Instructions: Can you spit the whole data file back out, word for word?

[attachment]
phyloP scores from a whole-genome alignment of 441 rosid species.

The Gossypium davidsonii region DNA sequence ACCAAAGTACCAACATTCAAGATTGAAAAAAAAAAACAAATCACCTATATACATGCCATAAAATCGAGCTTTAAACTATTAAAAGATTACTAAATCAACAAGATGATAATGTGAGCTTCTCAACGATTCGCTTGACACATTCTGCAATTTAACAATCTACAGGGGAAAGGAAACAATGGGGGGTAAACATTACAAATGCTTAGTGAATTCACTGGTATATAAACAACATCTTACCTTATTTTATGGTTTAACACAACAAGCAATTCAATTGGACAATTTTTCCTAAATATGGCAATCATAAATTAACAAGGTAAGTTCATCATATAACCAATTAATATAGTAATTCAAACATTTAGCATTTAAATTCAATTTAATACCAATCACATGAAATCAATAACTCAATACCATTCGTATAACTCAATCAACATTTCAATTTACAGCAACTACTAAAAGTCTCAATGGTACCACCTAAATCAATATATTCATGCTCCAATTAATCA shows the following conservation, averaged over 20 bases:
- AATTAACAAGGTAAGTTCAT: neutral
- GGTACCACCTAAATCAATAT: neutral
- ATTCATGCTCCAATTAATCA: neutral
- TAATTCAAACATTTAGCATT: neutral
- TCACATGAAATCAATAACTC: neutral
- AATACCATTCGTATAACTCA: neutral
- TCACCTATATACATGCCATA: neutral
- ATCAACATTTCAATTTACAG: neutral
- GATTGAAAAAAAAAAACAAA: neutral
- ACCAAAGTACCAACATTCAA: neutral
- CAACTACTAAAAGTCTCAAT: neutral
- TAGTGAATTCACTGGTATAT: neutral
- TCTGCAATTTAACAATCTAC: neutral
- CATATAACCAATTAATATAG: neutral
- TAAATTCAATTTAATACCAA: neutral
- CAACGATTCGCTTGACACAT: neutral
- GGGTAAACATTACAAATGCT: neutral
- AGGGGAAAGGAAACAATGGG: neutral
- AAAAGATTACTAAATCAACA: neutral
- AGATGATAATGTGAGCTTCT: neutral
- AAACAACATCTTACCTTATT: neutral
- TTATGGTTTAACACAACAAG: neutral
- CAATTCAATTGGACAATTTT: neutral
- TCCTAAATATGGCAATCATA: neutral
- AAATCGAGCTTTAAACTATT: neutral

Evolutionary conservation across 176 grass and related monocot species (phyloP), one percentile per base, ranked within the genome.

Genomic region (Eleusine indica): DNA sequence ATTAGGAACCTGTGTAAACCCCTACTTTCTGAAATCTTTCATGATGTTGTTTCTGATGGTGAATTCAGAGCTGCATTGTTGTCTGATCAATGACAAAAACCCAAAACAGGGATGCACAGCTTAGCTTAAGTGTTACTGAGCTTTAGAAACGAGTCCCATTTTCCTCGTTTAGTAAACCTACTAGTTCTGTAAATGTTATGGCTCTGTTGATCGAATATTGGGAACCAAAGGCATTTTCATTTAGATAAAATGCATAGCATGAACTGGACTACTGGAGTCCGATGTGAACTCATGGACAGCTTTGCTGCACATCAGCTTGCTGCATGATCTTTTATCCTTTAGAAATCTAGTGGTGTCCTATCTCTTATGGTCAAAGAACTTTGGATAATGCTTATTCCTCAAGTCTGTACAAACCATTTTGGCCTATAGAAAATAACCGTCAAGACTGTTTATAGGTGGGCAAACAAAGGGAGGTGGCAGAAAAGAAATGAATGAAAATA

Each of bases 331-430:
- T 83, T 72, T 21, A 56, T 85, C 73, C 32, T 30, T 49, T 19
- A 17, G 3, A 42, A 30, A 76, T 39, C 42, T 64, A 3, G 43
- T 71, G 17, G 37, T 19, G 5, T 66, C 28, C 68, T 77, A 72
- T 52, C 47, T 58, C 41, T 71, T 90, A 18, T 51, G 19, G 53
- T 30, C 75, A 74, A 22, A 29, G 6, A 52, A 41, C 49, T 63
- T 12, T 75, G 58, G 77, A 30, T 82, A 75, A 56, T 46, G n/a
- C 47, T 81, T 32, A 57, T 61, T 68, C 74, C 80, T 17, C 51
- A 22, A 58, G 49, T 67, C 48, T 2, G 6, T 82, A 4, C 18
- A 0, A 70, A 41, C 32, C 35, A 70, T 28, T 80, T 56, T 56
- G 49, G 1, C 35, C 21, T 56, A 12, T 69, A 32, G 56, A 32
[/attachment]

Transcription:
phyloP scores from a whole-genome alignment of 441 rosid species.

The Gossypium davidsonii region DNA sequence ACCAAAGTACCAACATTCAAGATTGAAAAAAAAAAACAAATCACCTATATACATGCCATAAAATCGAGCTTTAAACTATTAAAAGATTACTAAATCAACAAGATGATAATGTGAGCTTCTCAACGATTCGCTTGACACATTCTGCAATTTAACAATCTACAGGGGAAAGGAAACAATGGGGGGTAAACATTACAAATGCTTAGTGAATTCACTGGTATATAAACAACATCTTACCTTATTTTATGGTTTAACACAACAAGCAATTCAATTGGACAATTTTTCCTAAATATGGCAATCATAAATTAACAAGGTAAGTTCATCATATAACCAATTAATATAGTAATTCAAACATTTAGCATTTAAATTCAATTTAATACCAATCACATGAAATCAATAACTCAATACCATTCGTATAACTCAATCAACATTTCAATTTACAGCAACTACTAAAAGTCTCAATGGTACCACCTAAATCAATATATTCATGCTCCAATTAATCA shows the following conservation, averaged over 20 bases:
- AATTAACAAGGTAAGTTCAT: neutral
- GGTACCACCTAAATCAATAT: neutral
- ATTCATGCTCCAATTAATCA: neutral
- TAATTCAAACATTTAGCATT: neutral
- TCACATGAAATCAATAACTC: neutral
- AATACCATTCGTATAACTCA: neutral
- TCACCTATATACATGCCATA: neutral
- ATCAACATTTCAATTTACAG: neutral
- GATTGAAAAAAAAAAACAAA: neutral
- ACCAAAGTACCAACATTCAA: neutral
- CAACTACTAAAAGTCTCAAT: neutral
- TAGTGAATTCACTGGTATAT: neutral
- TCTGCAATTTAACAATCTAC: neutral
- CATATAACCAATTAATATAG: neutral
- TAAATTCAATTTAATACCAA: neutral
- CAACGATTCGCTTGACACAT: neutral
- GGGTAAACATTACAAATGCT: neutral
- AGGGGAAAGGAAACAATGGG: neutral
- AAAAGATTACTAAATCAACA: neutral
- AGATGATAATGTGAGCTTCT: neutral
- AAACAACATCTTACCTTATT: neutral
- TTATGGTTTAACACAACAAG: neutral
- CAATTCAATTGGACAATTTT: neutral
- TCCTAAATATGGCAATCATA: neutral
- AAATCGAGCTTTAAACTATT: neutral

Evolutionary conservation across 176 grass and related monocot species (phyloP), one percentile per base, ranked within the genome.

Genomic region (Eleusine indica): DNA sequence ATTAGGAACCTGTGTAAACCCCTACTTTCTGAAATCTTTCATGATGTTGTTTCTGATGGTGAATTCAGAGCTGCATTGTTGTCTGATCAATGACAAAAACCCAAAACAGGGATGCACAGCTTAGCTTAAGTGTTACTGAGCTTTAGAAACGAGTCCCATTTTCCTCGTTTAGTAAACCTACTAGTTCTGTAAATGTTATGGCTCTGTTGATCGAATATTGGGAACCAAAGGCATTTTCATTTAGATAAAATGCATAGCATGAACTGGACTACTGGAGTCCGATGTGAACTCATGGACAGCTTTGCTGCACATCAGCTTGCTGCATGATCTTTTATCCTTTAGAAATCTAGTGGTGTCCTATCTCTTATGGTCAAAGAACTTTGGATAATGCTTATTCCTCAAGTCTGTACAAACCATTTTGGCCTATAGAAAATAACCGTCAAGACTGTTTATAGGTGGGCAAACAAAGGGAGGTGGCAGAAAAGAAATGAATGAAAATA

Each of bases 331-430:
- T 83, T 72, T 21, A 56, T 85, C 73, C 32, T 30, T 49, T 19
- A 17, G 3, A 42, A 30, A 76, T 39, C 42, T 64, A 3, G 43
- T 71, G 17, G 37, T 19, G 5, T 66, C 28, C 68, T 77, A 72
- T 52, C 47, T 58, C 41, T 71, T 90, A 18, T 51, G 19, G 53
- T 30, C 75, A 74, A 22, A 29, G 6, A 52, A 41, C 49, T 63
- T 12, T 75, G 58, G 77, A 30, T 82, A 75, A 56, T 46, G n/a
- C 47, T 81, T 32, A 57, T 61, T 68, C 74, C 80, T 17, C 51
- A 22, A 58, G 49, T 67, C 48, T 2, G 6, T 82, A 4, C 18
- A 0, A 70, A 41, C 32, C 35, A 70, T 28, T 80, T 56, T 56
- G 49, G 1, C 35, C 21, T 56, A 12, T 69, A 32, G 56, A 32